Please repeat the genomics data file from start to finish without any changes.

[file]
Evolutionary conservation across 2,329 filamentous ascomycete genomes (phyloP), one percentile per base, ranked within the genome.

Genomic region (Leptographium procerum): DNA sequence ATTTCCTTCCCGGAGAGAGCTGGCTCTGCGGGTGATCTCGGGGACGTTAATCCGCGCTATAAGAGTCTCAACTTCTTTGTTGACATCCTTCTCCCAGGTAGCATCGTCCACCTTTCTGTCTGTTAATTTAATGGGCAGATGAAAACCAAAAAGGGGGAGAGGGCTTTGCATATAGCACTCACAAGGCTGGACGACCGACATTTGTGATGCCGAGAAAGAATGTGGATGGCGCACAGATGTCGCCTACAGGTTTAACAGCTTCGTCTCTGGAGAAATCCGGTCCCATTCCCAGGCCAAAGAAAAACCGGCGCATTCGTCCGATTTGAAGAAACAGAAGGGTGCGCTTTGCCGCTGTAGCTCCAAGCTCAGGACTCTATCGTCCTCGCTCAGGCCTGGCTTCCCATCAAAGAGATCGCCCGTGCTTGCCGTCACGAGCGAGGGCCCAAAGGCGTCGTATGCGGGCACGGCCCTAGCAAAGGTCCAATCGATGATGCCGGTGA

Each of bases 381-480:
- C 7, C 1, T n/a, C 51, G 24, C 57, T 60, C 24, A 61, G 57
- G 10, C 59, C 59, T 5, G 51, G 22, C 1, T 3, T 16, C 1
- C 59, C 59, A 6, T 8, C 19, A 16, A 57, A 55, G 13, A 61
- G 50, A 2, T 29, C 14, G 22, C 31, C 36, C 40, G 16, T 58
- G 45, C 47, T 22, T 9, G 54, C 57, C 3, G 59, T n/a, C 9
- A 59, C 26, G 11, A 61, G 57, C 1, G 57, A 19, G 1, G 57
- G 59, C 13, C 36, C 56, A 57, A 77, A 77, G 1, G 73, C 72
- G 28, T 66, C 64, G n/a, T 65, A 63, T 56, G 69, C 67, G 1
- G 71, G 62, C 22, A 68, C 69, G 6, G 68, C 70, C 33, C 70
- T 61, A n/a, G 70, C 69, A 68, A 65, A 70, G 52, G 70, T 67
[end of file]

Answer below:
Evolutionary conservation across 2,329 filamentous ascomycete genomes (phyloP), one percentile per base, ranked within the genome.

Genomic region (Leptographium procerum): DNA sequence ATTTCCTTCCCGGAGAGAGCTGGCTCTGCGGGTGATCTCGGGGACGTTAATCCGCGCTATAAGAGTCTCAACTTCTTTGTTGACATCCTTCTCCCAGGTAGCATCGTCCACCTTTCTGTCTGTTAATTTAATGGGCAGATGAAAACCAAAAAGGGGGAGAGGGCTTTGCATATAGCACTCACAAGGCTGGACGACCGACATTTGTGATGCCGAGAAAGAATGTGGATGGCGCACAGATGTCGCCTACAGGTTTAACAGCTTCGTCTCTGGAGAAATCCGGTCCCATTCCCAGGCCAAAGAAAAACCGGCGCATTCGTCCGATTTGAAGAAACAGAAGGGTGCGCTTTGCCGCTGTAGCTCCAAGCTCAGGACTCTATCGTCCTCGCTCAGGCCTGGCTTCCCATCAAAGAGATCGCCCGTGCTTGCCGTCACGAGCGAGGGCCCAAAGGCGTCGTATGCGGGCACGGCCCTAGCAAAGGTCCAATCGATGATGCCGGTGA

Each of bases 381-480:
- C 7, C 1, T n/a, C 51, G 24, C 57, T 60, C 24, A 61, G 57
- G 10, C 59, C 59, T 5, G 51, G 22, C 1, T 3, T 16, C 1
- C 59, C 59, A 6, T 8, C 19, A 16, A 57, A 55, G 13, A 61
- G 50, A 2, T 29, C 14, G 22, C 31, C 36, C 40, G 16, T 58
- G 45, C 47, T 22, T 9, G 54, C 57, C 3, G 59, T n/a, C 9
- A 59, C 26, G 11, A 61, G 57, C 1, G 57, A 19, G 1, G 57
- G 59, C 13, C 36, C 56, A 57, A 77, A 77, G 1, G 73, C 72
- G 28, T 66, C 64, G n/a, T 65, A 63, T 56, G 69, C 67, G 1
- G 71, G 62, C 22, A 68, C 69, G 6, G 68, C 70, C 33, C 70
- T 61, A n/a, G 70, C 69, A 68, A 65, A 70, G 52, G 70, T 67